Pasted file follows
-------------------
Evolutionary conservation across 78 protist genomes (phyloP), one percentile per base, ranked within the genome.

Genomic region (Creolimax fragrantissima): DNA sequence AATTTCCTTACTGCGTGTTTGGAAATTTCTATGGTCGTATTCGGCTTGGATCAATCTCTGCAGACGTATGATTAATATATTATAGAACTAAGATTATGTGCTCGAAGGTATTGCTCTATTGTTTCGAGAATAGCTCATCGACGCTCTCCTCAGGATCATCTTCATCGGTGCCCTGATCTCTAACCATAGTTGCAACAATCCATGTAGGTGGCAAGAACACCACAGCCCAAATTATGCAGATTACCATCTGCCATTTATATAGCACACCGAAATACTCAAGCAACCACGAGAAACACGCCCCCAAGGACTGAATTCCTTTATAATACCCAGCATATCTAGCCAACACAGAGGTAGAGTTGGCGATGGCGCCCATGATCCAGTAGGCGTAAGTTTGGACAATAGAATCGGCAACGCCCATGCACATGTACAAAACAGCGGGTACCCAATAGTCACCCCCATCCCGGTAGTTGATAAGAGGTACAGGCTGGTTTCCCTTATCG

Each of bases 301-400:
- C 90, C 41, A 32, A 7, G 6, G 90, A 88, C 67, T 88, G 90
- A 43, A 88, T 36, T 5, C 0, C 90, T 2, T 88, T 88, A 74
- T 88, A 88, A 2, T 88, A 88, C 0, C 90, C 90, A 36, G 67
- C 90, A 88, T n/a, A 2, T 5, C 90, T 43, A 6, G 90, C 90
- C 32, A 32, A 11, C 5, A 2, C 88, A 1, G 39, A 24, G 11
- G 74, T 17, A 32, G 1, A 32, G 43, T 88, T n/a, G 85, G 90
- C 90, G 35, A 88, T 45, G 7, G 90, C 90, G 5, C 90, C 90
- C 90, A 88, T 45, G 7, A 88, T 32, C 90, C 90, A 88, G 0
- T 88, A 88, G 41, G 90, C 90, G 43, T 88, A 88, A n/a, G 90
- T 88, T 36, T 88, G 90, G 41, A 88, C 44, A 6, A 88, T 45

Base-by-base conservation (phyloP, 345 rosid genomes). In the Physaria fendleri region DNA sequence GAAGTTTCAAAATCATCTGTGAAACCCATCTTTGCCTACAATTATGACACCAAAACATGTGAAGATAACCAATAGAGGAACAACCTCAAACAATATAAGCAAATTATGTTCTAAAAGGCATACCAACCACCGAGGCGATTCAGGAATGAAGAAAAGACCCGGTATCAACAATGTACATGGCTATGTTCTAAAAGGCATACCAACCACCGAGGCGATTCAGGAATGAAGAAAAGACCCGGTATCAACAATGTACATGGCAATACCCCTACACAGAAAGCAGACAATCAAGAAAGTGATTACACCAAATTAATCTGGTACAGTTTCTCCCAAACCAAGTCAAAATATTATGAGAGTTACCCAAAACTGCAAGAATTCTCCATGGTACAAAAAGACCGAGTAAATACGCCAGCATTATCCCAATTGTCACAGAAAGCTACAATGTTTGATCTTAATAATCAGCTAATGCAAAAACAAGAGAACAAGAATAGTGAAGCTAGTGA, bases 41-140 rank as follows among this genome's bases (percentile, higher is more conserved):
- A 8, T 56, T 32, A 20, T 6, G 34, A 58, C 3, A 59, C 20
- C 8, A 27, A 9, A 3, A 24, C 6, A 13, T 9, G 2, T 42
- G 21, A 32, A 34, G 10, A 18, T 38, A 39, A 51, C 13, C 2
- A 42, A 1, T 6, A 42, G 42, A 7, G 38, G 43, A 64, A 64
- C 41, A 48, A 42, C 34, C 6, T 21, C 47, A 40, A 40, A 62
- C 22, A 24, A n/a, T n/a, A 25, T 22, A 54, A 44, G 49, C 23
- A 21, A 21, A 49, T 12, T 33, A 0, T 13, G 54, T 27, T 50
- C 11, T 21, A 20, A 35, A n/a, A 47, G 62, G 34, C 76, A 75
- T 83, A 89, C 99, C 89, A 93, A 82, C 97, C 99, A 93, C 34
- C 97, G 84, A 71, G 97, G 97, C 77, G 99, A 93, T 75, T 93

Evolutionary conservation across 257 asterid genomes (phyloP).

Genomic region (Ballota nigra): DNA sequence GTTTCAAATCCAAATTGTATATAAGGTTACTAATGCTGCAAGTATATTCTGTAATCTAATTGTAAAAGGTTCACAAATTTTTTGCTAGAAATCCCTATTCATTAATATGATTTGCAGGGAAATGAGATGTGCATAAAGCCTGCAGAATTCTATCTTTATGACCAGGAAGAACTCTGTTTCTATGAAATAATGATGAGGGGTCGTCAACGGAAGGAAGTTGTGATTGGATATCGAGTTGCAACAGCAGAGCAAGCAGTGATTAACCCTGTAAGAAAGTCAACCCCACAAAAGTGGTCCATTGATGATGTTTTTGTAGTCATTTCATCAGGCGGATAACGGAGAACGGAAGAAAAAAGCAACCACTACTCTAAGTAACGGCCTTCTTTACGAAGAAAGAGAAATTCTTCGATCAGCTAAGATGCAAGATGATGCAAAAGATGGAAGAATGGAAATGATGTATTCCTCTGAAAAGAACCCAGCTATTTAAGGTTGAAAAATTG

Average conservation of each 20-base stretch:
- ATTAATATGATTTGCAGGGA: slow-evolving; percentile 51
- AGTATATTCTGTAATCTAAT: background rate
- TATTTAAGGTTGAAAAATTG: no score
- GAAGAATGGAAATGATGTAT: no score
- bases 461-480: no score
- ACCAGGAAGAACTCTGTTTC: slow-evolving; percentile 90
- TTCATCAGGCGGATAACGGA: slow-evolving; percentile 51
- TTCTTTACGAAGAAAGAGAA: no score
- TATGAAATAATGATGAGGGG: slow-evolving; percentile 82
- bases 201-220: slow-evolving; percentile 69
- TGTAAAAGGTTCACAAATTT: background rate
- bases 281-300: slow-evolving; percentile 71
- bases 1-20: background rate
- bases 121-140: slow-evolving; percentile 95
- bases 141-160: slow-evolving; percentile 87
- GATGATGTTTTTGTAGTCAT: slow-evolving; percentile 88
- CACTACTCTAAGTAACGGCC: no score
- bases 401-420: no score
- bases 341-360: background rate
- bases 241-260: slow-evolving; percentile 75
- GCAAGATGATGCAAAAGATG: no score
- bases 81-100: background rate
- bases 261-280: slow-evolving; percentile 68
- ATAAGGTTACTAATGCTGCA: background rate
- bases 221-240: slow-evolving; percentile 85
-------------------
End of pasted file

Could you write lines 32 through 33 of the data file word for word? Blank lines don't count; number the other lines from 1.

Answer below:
- bases 461-480: no score
- ACCAGGAAGAACTCTGTTTC: slow-evolving; percentile 90